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Can daily exercise help children cope better with stress? Know what study says

According to a Journal of Science and Medicine in Sport study, daily exercise can boost schoolchildren’s resilience and stress management.

The WHO observed that youngsters who exercised more than an hour a day produced less cortisol during the stress task than those who were less active.

Manuel Hanke, the primary author from the University of Basel in Switzerland, stated that youngsters who are physically active regularly appear to have a lower physiological stress reactivity in general.

“The brain learns to correlate a surge in cortisol with something pleasant when kids consistently run, swim, climb, etc. According to Sebastian Ludyga from the varsity, the body’s reaction “always involves a cognitive component as well. This positive connection helps to prevent the concentration of cortisol from increasing to too high a level in test settings as well.

110 kids between the ages of 10 and 13 participated in the study by wearing a sensor that tracked their daily movements for a week. The participants were then brought into the lab on two consecutive occasions to perform a challenging challenge and a less challenging control task.

They measured the youngsters’ saliva cortisol levels to see how stress affected them physiologically.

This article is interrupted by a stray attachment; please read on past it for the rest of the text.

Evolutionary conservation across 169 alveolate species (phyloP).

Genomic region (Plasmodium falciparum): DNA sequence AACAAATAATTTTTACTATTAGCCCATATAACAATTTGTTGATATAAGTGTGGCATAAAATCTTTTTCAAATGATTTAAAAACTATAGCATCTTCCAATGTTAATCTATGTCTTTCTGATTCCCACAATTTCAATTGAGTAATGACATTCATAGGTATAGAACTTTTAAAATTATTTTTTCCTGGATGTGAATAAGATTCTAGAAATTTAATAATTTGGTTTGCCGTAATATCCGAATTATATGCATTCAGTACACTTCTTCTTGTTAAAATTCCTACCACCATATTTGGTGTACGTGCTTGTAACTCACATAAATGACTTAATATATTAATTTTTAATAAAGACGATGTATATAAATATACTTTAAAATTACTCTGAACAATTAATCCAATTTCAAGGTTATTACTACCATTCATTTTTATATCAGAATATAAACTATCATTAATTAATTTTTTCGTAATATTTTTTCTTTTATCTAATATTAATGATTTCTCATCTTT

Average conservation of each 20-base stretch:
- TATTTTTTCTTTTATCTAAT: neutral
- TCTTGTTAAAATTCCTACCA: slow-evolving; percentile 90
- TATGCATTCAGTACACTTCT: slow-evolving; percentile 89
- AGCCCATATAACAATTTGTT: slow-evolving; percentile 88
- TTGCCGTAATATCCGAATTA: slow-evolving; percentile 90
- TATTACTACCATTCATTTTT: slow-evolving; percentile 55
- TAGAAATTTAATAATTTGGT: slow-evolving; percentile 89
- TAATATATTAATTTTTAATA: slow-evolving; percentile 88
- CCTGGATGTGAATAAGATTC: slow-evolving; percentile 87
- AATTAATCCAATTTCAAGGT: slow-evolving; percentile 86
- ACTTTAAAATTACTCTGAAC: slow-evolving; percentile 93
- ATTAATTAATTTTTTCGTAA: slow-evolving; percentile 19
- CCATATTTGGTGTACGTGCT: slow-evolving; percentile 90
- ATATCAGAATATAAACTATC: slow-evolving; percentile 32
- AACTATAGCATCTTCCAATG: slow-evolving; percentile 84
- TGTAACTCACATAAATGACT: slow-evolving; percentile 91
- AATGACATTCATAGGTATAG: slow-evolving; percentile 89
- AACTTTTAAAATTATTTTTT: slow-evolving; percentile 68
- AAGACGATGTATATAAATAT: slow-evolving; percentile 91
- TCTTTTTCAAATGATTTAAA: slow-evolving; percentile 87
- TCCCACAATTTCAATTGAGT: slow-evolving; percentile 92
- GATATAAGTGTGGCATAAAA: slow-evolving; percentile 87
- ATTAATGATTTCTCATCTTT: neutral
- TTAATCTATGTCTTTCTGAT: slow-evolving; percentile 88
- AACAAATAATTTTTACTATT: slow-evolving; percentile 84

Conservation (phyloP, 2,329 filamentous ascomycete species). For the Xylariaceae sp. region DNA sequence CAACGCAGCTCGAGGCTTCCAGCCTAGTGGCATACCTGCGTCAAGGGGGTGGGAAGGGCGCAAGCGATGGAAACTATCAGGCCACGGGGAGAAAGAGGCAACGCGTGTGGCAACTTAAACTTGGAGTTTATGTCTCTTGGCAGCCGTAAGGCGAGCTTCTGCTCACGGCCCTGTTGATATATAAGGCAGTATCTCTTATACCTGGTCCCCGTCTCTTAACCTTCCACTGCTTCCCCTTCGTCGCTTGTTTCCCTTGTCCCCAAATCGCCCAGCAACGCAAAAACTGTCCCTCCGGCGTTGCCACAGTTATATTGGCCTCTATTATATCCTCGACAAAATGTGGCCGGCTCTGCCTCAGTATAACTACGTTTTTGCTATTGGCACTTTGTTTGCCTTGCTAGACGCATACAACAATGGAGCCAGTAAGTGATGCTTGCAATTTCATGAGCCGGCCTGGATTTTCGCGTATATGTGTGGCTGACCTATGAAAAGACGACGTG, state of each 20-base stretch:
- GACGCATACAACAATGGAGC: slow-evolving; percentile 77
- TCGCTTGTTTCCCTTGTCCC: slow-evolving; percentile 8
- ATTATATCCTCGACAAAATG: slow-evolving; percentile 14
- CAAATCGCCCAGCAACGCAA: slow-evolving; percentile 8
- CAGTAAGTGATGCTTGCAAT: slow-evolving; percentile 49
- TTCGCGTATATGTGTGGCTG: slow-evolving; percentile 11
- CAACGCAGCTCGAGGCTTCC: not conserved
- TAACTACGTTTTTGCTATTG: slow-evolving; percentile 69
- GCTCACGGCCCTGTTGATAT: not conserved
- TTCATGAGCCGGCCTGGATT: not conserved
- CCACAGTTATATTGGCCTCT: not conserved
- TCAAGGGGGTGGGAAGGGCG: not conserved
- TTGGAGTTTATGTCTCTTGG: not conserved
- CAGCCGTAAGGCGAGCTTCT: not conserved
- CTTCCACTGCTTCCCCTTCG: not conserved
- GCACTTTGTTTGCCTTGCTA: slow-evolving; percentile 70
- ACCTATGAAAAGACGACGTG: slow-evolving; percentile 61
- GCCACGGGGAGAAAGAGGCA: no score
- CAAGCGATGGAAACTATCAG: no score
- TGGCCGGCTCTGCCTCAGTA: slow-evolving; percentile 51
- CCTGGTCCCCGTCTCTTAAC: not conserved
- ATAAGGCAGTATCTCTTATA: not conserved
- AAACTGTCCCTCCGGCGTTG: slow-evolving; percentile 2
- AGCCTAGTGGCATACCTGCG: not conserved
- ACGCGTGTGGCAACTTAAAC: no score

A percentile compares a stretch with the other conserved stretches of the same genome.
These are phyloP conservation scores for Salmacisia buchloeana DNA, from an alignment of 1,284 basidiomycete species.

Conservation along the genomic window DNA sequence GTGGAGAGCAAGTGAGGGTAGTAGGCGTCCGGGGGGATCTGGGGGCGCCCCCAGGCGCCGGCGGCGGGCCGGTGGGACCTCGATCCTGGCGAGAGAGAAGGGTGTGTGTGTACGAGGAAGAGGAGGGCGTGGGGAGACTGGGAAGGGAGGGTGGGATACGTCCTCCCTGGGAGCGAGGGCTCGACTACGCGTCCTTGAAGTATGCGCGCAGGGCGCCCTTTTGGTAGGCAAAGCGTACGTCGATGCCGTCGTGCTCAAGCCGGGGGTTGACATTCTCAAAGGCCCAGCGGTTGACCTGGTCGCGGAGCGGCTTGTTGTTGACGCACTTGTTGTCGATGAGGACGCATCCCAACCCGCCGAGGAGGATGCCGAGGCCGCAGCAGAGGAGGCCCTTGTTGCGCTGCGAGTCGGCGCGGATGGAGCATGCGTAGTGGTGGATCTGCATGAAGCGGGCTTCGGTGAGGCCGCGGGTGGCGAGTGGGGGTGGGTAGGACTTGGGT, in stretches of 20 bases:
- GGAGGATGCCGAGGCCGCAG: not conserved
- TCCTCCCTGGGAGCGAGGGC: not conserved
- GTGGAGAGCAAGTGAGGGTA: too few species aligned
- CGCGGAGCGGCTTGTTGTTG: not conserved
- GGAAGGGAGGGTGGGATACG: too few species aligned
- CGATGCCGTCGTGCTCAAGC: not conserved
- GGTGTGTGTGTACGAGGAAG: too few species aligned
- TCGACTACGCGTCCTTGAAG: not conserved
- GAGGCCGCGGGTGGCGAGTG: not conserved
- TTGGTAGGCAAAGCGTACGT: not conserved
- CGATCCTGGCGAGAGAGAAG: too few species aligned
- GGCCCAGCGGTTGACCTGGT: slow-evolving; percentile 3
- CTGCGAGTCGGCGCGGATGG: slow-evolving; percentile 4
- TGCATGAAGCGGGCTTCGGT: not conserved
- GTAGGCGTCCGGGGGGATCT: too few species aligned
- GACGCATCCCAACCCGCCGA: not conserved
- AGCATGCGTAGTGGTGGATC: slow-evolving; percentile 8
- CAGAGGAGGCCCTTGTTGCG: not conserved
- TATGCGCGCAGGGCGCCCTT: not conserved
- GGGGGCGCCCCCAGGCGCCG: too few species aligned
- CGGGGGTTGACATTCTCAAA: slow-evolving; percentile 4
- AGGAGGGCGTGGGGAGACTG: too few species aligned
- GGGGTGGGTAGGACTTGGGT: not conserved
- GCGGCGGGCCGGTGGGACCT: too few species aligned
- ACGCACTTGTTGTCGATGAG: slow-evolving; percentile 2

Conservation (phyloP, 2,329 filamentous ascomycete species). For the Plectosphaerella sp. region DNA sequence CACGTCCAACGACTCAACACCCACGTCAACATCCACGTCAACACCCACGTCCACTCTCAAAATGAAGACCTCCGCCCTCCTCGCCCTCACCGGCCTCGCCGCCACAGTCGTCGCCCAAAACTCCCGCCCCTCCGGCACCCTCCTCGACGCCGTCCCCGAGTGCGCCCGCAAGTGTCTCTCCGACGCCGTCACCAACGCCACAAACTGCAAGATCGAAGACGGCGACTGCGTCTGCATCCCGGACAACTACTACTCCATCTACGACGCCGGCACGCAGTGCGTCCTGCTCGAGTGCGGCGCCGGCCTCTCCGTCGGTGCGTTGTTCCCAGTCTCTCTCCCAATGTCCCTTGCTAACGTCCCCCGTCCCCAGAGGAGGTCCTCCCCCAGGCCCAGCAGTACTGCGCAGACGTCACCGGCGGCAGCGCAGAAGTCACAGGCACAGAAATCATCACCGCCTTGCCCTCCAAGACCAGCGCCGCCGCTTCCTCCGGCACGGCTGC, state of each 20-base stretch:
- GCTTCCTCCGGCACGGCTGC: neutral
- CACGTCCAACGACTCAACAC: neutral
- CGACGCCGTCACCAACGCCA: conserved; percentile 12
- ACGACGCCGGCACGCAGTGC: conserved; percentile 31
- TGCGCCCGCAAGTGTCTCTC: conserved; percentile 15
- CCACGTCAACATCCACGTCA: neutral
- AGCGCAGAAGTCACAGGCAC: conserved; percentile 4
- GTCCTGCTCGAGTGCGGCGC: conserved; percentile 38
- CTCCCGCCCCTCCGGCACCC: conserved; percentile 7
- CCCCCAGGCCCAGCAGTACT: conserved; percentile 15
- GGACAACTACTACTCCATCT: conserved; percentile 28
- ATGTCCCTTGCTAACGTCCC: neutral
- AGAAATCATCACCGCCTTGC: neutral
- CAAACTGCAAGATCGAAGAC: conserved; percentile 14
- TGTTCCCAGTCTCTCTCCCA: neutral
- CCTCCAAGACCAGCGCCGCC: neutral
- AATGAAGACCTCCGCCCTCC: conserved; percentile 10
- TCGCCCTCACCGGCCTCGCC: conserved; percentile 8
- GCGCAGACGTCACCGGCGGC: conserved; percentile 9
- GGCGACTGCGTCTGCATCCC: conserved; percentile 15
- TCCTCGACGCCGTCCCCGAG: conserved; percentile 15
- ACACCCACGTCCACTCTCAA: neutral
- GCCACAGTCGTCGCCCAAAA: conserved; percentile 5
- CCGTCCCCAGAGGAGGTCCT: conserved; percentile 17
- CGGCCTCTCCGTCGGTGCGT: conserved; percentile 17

Participants’ cognitive reactions to the stress test were examined using EEG recordings and saliva sample analyses.

 Hanke remarked, “Stress might cause thinking problems. A blackout is the most dramatic example of something that some of us are familiar with.” The team is currently investigating if physical exercise also affects these stress-related cognitive impacts.


A Journal of Science and Medicine in Sport research found that everyday exercise improves schoolchildren’s resilience and stress management. The WHO recommends frequent exercise to lower cortisol levels during stress activities, which the study revealed. The research monitored 110 10-13-year-olds using sensors. The individuals were then assessed twice on difficult and easy activities. Cortisol levels in their saliva were assessed, and EEG recordings were utilized to assess their cognitive reactions to the stress test. The team is researching whether exercise reduces stress-related cognitive effects like blackouts. Regular exercise appears to help youngsters manage stress and build resilience.


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